July 2, 2020 – Several acres of low ground in Iroquois County that is surrounded by a large tract of lovely cultivated prairie has retained water for a number of months providing a perfect habitat and a food source for resting ducks, geese, herons, egrets, and a number of species of migrating shorebirds. Now, as the water is disappearing and the temporary wetland pond is starting to dry up, it is resembling a coastal mud flat, with small areas of water that are barely a few inches in depth. The small pools of water now hold concentrations of crayfish, frogs, and turtles, and the muddy areas expose worms, snails, and insects for an easy meal for the visiting wildlife. The puddles and the surrounding mud left behind, that was until recently covered in at least a foot of water, has attracted gulls, grackles, and even a family of raccoons that are visiting the buffet daily feasting on crayfish. Individual grackles that are part of several large flocks can be seen at times standing over a crayfish that is in a defensive posture with its’ pincers up towards the much larger bird. The grackle will try repeatedly pecking at the crayfish but if the crayfish is too large and aggressive the grackle will move on to an easier prey. A lone Bonaparte’s gull wades through the shallow, dirty, water stirring it with its’ feet as it searches for snails, worms, or any other likely prey in the dwindling pools. A pair of rare King rails staying close to the tall grasses and aquatic plants wander out into the open areas searching for the abundant crayfish. The skittish rails cautiously hunt the edges of the little pools for prey and even at some distance away, when the prey is spotted, the rail quickly dashes over and grabs the little crustacean and hurries back closer to the safety of weedy cover. The King rail, the largest rail in North America, begins removing the pincers from the crayfish before eating it by grasping the large claws and shaking the crayfish violently until those large intimidating claws are removed. The King rails are not as common in Illinois as they once were because of the loss of wetland habitat, the Illinois Natural History Survey explains their occurrence in Illinois as uncommon migrant and locally uncommon summer resident.

The rarely seen King rail is holding a crayfish in it’s beak as it moves into the tall grass and out of sight.

Lark Sparrow

With its’ chest out a beautiful Lark Sparrow appears to be marching along a gravel road as it searches for insects.

June 4, 2020 – The Lark Sparrow is a large, sharp-looking, sparrow with strong facial markings of rich chestnut, bright white, and coal black. Those amazingly crisp colors on the face of these birds help to distinguish the Lark from most other sparrows, making them an easy bird to identify. The Lark Sparrow also can quickly be recognized even at some distance because of the unique patterns of its’ long tail feathers. When the bird is in flight and the tail feathers are spread wide, the white tips on the dark tail feathers are revealed identifying the bird as a Lark Sparrow. The lovely contrast of the sparrows’ tail feathers makes the bird stand out against the mix of green tones in the tangle of vegetation of its’ spring and summer habitat. As the Lark Sparrow swoops over the prairies of the Midwest it will easily catch the eye of the observant bird watcher. This is the time of the year that Lark Sparrows can be found in open country here in Northeastern Illinois and Northwestern Indiana. The restored sandy prairies, grasslands, and pastures, with some trees and bushes nearby, are ideal location and probable nesting areas for the sparrow. In these locations of prime Lark Sparrow habitat one might get a glimpse of a bird that is less common east of the Mississippi. The sparrow arrives in our area in the spring for the nesting season from its’ winter range in the Southwestern United States and south into Mexico. You may be lucky enough to get a close-up look at Lark Sparrows as they regularly forage, often in pairs, along the less traveled roads searching the weedy edges for seeds, caterpillars, and other insects.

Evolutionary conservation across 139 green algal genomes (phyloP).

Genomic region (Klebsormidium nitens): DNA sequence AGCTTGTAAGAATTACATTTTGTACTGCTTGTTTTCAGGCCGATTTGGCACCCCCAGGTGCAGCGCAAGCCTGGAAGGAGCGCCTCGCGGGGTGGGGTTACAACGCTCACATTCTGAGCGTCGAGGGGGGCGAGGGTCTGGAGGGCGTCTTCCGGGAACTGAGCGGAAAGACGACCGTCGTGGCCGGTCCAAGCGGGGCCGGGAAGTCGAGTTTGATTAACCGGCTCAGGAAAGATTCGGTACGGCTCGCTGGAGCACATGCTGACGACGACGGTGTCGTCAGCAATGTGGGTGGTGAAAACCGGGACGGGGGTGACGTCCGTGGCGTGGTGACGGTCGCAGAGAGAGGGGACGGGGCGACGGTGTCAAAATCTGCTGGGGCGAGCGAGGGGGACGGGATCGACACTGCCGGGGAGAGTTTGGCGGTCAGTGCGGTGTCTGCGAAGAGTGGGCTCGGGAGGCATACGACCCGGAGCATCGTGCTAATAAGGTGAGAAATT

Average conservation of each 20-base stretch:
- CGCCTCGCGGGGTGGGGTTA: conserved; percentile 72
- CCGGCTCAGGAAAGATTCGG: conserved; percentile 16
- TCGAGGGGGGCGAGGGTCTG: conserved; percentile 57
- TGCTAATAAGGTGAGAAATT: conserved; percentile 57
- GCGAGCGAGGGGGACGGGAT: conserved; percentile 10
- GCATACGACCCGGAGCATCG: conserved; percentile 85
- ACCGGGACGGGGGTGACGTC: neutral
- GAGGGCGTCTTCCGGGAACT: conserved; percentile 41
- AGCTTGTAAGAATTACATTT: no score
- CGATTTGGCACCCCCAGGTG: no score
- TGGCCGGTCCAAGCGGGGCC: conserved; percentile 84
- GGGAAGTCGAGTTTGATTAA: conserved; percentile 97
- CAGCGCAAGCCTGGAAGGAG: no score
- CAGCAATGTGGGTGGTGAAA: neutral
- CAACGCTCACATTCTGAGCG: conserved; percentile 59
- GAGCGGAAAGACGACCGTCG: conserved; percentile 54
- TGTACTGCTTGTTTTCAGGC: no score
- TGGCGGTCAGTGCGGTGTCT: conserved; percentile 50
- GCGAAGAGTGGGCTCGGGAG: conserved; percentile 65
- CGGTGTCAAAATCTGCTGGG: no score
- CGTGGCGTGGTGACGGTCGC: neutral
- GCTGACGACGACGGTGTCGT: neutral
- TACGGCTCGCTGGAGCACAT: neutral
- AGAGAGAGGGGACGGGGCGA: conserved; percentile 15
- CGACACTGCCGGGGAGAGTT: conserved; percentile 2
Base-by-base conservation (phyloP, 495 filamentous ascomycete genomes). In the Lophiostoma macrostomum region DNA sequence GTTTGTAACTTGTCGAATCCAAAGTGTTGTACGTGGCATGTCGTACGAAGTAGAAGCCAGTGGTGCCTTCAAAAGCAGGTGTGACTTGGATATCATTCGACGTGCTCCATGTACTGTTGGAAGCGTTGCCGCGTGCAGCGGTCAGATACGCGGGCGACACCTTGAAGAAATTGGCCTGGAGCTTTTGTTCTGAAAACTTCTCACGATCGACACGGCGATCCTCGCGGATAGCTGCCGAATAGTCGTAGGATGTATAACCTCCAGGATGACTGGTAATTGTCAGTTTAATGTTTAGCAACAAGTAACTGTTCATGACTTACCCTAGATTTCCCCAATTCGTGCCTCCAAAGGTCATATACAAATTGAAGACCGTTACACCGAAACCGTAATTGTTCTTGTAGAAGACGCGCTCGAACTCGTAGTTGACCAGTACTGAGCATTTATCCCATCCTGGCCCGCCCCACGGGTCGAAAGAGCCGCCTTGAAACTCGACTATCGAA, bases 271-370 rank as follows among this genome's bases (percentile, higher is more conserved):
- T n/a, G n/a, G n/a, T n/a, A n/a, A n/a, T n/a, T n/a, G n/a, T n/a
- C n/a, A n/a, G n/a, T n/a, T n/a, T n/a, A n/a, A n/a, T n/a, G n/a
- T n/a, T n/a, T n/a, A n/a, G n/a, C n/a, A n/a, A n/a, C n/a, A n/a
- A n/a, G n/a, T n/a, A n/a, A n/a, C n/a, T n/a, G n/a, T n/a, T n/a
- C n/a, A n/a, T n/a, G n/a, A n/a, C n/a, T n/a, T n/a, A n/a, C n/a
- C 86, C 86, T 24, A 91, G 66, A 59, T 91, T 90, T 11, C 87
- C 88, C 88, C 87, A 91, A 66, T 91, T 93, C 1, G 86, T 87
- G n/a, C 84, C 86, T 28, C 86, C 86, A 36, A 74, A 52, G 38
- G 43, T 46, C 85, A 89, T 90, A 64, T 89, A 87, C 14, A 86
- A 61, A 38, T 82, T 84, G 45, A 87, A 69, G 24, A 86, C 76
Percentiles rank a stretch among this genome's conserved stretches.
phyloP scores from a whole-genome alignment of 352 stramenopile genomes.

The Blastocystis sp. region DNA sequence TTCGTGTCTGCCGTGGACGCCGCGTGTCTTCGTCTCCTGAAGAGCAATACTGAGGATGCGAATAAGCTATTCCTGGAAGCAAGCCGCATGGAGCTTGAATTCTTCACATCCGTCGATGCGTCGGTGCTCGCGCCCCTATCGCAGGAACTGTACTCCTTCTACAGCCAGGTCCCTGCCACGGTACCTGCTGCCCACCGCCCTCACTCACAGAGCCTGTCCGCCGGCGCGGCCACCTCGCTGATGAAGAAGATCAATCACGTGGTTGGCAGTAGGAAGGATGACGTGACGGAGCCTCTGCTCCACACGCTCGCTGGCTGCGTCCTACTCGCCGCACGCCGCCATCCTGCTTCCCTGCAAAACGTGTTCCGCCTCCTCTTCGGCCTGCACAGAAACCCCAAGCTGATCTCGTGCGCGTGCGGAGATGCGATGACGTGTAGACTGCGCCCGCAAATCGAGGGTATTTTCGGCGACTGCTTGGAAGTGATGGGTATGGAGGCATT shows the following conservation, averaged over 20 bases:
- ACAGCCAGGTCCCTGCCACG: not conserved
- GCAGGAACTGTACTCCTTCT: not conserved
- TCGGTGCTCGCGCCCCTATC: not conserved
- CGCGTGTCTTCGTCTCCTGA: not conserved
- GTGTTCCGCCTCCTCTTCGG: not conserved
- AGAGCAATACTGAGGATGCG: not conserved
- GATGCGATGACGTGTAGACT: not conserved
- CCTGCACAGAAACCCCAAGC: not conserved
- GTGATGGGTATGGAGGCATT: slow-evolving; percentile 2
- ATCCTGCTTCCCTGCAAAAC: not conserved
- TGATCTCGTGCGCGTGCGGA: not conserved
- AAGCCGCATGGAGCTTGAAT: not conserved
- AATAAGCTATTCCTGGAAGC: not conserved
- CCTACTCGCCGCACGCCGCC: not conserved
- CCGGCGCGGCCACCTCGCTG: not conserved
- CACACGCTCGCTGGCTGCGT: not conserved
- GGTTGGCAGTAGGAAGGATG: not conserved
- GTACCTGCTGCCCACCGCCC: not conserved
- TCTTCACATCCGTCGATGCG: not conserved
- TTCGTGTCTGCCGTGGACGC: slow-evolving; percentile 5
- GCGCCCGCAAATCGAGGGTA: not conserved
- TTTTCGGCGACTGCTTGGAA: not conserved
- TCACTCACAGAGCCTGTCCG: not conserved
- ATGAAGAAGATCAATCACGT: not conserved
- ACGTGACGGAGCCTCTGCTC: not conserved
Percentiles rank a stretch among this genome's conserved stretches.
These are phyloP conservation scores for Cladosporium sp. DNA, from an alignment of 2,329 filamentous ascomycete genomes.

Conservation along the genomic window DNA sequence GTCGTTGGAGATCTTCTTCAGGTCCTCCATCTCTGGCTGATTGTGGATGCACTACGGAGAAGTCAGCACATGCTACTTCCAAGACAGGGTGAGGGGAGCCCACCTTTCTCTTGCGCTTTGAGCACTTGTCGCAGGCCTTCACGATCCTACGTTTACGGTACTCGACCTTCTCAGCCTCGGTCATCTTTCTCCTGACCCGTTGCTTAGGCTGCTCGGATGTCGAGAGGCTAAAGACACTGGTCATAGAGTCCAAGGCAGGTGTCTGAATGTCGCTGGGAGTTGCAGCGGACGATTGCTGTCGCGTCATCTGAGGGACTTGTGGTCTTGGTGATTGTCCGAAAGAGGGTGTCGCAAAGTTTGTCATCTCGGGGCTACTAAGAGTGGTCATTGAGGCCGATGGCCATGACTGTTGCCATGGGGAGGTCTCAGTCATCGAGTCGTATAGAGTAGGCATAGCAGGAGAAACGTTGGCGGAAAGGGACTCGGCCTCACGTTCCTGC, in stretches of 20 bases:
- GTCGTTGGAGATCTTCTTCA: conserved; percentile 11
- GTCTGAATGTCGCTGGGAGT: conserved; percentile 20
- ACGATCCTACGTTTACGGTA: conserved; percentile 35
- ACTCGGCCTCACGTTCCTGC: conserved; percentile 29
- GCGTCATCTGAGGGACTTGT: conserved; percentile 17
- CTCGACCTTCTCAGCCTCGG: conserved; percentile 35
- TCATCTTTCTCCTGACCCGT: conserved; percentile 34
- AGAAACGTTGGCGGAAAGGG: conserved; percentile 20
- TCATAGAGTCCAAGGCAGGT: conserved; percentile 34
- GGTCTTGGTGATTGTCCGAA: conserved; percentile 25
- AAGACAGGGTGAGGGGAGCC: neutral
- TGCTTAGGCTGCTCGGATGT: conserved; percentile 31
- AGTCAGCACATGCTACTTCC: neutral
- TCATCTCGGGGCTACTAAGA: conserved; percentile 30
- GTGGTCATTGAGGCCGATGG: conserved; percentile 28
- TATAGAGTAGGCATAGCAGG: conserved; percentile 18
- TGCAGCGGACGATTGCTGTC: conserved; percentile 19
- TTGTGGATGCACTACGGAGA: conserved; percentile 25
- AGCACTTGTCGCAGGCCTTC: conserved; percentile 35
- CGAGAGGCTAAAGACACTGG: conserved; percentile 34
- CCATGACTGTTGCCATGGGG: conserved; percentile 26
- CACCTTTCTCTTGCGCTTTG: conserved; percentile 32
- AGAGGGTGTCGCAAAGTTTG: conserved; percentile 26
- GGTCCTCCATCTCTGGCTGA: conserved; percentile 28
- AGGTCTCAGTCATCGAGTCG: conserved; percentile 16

A Lark Sparrow perches on the stem of a tall prairie plant but soon disappears into some tall grasses.

Cattle Egrets

A Cattle Egret with its’ beautiful reddish-brown plumage standing straight up on the crown of its’ head after preening.

May 28, 2020 – Standing out among the greens and yellows of a spring prairie that surrounds a shallow, seasonal, wetland of only a few acres, the bright white color of the four migrating Cattle Egrets in Iroquois County recently made for an easy count. While two of the birds were occupied preening, the other two were busy hunting through the prairie flowers and grasses for prey. Earthworms, frogs, and insects were on the menu this day. The egrets eventually came into range as they worked their way around the waters edge hunting the surrounding grasses. I could now observe through my camera their successful hunting techniques getting a close-up look at their focused behavior as they cautiously stepped through the taller grasses carefully looking for prey. A large nightcrawler worm is consumed quickly, but a big frog takes some work to dispatch and eat, a process that quickly becomes a challenge to keep the catch from being stolen by another egret. Before long, keeping the frog turns into an aerial pursuit across the water to the other side of the wetland where the successful hunter eventually wins the prize as the thief soon gives up.